Canada’s inflation rate cooled to seven per cent in August, Statistics Canada said Tuesday.
Economists had been expecting the rate to come in at 7.3 per cent, after inflation rose to a 40-year high of 8.1 per cent earlier this summer.
Instead, the rate decelerated by even more than expected, in large part because gasoline got much cheaper during the month.
Gas prices fell by 9.6 per cent in August from where they were the previous month. That is the biggest one-month drop in gasoline prices since April 2020, when the pandemic was just beginning.
While gasoline got a little cheaper, food prices continued their increase — the cost of groceries has risen by 10.8 per cent in the past year.
That’s the fastest increase in the typical grocery bill since 1981.
“The supply of food continued to be impacted by multiple factors, including extreme weather, higher input costs, Russia’s invasion of Ukraine and supply chain disruptions,” the data agency said.
The cost of edible fats and oils is up by almost 28 per cent in the past year, while coffee and tea prices are up by more than 13 per cent. Bakery products are another standout, up by more than 13 per cent in the past 12 months.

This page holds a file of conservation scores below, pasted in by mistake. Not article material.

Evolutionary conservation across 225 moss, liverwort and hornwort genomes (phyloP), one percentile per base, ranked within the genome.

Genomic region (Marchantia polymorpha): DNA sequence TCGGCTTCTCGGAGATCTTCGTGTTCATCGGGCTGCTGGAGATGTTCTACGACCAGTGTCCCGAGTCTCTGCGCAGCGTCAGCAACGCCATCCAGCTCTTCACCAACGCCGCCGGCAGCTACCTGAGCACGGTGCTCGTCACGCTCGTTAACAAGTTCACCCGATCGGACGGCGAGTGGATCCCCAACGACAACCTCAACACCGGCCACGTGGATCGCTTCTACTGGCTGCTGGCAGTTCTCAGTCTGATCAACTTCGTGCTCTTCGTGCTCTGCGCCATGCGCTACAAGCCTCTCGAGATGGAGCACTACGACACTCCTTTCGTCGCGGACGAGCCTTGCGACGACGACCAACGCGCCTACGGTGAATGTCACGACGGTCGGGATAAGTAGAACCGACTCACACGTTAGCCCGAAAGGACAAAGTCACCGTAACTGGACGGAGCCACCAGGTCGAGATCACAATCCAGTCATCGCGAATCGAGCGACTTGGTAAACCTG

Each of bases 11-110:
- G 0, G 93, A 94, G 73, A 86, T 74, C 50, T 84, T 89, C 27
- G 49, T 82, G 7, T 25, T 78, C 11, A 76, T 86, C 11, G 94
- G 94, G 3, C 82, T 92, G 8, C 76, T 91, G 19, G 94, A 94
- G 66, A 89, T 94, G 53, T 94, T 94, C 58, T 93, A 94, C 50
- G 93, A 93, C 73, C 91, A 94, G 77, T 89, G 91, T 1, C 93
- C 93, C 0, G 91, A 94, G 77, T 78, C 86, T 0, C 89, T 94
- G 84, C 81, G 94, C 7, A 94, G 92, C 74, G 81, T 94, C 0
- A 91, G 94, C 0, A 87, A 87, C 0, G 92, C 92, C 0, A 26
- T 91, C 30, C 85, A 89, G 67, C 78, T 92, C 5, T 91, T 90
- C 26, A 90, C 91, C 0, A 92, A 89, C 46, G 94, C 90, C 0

Pedro Antunes, an economist with the Conference Board of Canada, says that while high and rising food prices are problematic, he’s seeing encouraging signs that some prices are starting to come down.
Although still up on an annual basis, prices for proteins like some frozen meat, fish, eggs and nuts were lower in August than they were in July, according to Statistics Canada.
“When we look at the commodity prices for grains and … red meat and other products, some of those prices are starting to come down,” he said.
On a monthly basis, the inflation rate fell by 0.3 per cent. That’s the biggest monthly cool-down since 2020. And so-called core inflation — which strips out volatile items like food and energy — fell to 5.2 per cent, down from 5.4 per cent the previous month.
“The relief in core inflation provides a powerful signal that the Bank of Canada’s rate hikes are having an impact,” said Tu Nguyen, an economist with consultancy RSM Canada.
But even at seven per cent, the official inflation rate is still more than twice as high as the central bank likes to see. Which means consumers and borrowers should expect even more rate hikes to come.
“Grocery prices still rise rapidly and rapid wage growth means inflationary pressures remains [so] it is not yet time to breathe a total sigh of relief,” Nguyen said.
Prince Edward Island resident Jennifer Cullen says inflation is nowhere near being under control for her family. She tries to save money any way she can, she said, and one way she’s managed to stretch those pennies is by shopping at vintage and used clothing stores.
“My kids are very active and they grow very fast, so I’m changing shoes and clothes every two months with one of my boys,” she told CBC News while browsing the aisles of Repeats Clothing in Charlottetown.
Store owner Mary Matthews says she’s noticed an uptick in sales of late, as families stretch their budgets. And while higher sales may be good for her bottom line, her costs have increased too, as her inventory costs about twice what it did last year.
“It’s hitting all of us,” Matthews said. “Everything is costing more.”